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Anderson Cooper says he won’t be inheriting his famous family’s fortune

Anderson Cooper poses on the red carpet at the CFDA Fashion awards at the Lincoln Center's Alice Tully Hall in New York City June 6, 2011

ANDREW KELLY/Reuters

Silver-haired news fox Anderson Cooper isn't expecting any financial windfall from his fabulously wealthy family.

The CNN fixture told radio host Howard Stern this week that his famous mother – socialite and fashion designer Gloria Vanderbilt – told him early in life that he wasn't going to be receiving any of the family fortune.

"My mom made it very clear to me that she would pay for my college and stuff and that was it," Cooper said. "There's no inheritance."

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Vanderbilt, who turned 90 in February, is a descendant of the railroad magnate Cornelius Vanderbilt. In the seventies, she made her name by launching her own line of designer blue jeans. Her personal worth is estimated to be about $200-million (U.S.).

Stern was clearly stunned by Cooper's revelation, and upon further prodding, the newsman said that since he grew up believing that he wouldn't be receiving an inheritance, he started looking for ways to make his own money, which included working as a child model.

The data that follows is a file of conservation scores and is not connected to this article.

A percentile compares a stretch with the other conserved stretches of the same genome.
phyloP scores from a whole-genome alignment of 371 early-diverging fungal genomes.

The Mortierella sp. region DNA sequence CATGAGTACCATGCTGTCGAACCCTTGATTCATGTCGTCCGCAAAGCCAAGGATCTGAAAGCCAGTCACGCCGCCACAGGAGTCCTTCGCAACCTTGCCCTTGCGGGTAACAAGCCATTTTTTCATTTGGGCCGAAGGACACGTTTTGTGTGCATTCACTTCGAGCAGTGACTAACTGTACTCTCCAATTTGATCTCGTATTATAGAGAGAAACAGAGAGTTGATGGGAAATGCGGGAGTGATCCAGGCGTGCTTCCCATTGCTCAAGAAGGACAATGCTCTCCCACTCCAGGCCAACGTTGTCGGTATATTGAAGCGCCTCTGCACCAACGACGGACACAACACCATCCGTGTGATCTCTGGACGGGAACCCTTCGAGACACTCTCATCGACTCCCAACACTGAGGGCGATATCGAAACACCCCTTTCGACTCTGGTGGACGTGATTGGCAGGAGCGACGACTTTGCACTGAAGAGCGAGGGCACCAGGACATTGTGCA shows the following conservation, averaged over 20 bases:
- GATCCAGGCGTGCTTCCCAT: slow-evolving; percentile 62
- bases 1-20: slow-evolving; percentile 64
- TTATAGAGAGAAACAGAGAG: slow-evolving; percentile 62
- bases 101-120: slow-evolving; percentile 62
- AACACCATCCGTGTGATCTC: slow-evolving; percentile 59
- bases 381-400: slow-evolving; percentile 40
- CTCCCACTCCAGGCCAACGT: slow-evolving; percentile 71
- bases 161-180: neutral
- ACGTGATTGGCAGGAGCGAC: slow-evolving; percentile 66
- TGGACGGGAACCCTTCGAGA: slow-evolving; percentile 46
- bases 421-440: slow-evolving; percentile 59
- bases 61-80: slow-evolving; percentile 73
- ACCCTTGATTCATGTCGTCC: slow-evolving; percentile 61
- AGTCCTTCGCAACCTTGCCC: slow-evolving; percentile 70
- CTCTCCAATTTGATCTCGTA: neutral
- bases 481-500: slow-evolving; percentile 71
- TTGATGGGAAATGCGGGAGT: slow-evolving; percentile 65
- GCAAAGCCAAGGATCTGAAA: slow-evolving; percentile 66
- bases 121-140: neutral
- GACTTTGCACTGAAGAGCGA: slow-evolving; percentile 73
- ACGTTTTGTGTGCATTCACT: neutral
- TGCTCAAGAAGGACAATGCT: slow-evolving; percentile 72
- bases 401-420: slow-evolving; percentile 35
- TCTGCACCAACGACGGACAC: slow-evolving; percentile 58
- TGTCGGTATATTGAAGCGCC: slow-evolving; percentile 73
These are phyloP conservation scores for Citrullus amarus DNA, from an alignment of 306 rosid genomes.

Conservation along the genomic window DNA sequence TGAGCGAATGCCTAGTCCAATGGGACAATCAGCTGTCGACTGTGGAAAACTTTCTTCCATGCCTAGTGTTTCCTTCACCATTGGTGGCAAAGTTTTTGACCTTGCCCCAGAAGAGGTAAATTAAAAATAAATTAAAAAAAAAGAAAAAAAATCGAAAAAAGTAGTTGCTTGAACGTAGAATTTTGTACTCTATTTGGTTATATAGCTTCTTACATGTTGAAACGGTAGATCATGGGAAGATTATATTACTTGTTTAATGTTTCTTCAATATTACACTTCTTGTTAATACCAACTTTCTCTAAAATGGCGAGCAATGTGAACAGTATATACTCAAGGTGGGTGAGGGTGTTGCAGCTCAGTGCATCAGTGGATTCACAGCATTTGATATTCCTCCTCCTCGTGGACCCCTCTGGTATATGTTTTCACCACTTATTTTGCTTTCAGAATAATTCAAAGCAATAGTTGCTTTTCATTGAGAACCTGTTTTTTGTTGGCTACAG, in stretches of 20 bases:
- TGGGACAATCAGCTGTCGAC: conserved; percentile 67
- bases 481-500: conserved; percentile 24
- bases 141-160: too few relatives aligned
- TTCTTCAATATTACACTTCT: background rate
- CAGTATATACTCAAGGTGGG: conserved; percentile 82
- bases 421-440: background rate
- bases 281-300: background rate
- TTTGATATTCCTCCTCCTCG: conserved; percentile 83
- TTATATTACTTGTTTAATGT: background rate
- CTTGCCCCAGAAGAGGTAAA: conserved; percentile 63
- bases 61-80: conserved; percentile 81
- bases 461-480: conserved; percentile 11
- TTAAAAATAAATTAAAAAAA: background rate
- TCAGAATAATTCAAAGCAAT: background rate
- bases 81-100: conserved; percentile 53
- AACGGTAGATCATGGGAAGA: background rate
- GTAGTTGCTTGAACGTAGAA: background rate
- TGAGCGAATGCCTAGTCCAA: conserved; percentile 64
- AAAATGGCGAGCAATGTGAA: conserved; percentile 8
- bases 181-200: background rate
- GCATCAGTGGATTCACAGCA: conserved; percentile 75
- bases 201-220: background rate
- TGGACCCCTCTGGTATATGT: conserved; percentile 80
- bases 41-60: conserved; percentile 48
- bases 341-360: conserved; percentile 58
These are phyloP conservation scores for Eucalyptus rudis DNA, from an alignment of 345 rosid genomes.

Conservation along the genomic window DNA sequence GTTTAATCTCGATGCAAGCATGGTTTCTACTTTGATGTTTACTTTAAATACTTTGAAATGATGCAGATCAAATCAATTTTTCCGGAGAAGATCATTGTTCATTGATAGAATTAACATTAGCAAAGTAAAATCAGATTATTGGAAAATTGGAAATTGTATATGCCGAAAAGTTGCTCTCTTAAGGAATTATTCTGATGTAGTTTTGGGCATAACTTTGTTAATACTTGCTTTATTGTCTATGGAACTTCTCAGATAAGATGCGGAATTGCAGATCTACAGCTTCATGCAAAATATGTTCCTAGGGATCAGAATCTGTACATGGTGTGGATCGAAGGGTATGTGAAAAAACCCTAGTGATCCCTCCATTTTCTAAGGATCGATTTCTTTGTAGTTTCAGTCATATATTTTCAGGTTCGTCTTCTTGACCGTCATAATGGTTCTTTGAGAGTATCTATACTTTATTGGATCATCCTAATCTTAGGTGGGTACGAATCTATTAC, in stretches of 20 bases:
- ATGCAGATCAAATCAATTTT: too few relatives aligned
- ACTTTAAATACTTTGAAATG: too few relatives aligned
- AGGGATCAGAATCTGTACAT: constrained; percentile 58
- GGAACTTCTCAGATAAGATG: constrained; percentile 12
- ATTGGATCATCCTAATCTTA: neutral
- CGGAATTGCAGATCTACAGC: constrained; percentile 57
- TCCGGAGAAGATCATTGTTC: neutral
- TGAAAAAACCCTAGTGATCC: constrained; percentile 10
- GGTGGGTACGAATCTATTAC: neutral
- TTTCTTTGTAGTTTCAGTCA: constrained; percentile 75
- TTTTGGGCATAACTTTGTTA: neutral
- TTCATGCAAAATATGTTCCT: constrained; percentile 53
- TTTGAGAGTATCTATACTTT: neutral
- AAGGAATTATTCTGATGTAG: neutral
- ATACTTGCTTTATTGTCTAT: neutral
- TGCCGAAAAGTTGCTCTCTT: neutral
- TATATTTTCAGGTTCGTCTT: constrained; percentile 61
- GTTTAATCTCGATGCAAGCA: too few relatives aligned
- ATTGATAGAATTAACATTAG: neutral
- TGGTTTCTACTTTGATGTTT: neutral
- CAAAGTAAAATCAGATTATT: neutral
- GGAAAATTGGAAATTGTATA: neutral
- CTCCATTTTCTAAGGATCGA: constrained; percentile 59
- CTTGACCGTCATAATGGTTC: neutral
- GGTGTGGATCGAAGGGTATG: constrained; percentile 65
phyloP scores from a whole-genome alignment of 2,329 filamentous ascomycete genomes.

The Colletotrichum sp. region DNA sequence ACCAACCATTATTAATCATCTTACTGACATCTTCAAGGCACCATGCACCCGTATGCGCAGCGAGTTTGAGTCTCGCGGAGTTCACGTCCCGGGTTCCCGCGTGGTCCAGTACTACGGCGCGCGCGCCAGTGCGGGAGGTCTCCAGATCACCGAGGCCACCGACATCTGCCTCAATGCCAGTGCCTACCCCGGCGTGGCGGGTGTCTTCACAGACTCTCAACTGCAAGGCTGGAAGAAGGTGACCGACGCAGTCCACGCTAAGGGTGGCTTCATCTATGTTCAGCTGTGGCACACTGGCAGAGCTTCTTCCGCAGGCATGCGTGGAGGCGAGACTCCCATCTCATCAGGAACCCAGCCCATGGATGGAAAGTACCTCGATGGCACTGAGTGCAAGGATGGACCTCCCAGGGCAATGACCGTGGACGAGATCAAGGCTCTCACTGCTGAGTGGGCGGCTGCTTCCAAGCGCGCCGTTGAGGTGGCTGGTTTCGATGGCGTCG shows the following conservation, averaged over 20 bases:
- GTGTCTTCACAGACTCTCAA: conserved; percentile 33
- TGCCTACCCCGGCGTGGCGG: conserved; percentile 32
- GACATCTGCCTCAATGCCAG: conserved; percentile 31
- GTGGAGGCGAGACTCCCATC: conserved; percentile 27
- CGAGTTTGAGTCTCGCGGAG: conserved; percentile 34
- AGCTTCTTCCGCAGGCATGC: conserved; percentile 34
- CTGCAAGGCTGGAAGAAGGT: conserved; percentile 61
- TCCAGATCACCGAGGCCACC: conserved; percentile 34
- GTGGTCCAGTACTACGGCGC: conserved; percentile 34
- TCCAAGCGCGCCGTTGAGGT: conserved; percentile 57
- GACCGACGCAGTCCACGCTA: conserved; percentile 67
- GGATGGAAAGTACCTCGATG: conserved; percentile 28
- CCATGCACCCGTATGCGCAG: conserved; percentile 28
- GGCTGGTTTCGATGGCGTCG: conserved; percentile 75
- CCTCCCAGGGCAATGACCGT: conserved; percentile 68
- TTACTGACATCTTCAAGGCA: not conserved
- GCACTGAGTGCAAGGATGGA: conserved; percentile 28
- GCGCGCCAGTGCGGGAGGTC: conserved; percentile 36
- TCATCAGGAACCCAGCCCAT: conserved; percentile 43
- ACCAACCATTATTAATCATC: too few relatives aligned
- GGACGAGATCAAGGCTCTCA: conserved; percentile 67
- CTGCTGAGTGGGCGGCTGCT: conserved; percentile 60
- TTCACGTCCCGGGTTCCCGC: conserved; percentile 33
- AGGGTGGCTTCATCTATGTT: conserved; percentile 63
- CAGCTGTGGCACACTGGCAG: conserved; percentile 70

"I used to worry a ton," he said. "I got a job when I was 10 because I was obsessed with looming financial collapse. I was convinced that everything was going to collapse and I needed to sock away money."

Not surprisingly, Cooper said he doesn't believe that families should raise kids who know they're going to be rich.

"I don't believe in inheriting money," he said. "That's a total fantasy … I think it's an initiative-sucker. I think it's a curse. Who's inherited a lot of money who's gone on to do things in their own life? If I felt there was some pot of gold waiting for me, I don't know that I would have been so motivated."

But hold the phone: What about Cooper's own mother, who was already wealthy when she came up with her lucrative Vanderbilt jeans line?

"I think that's an anomaly," he said.

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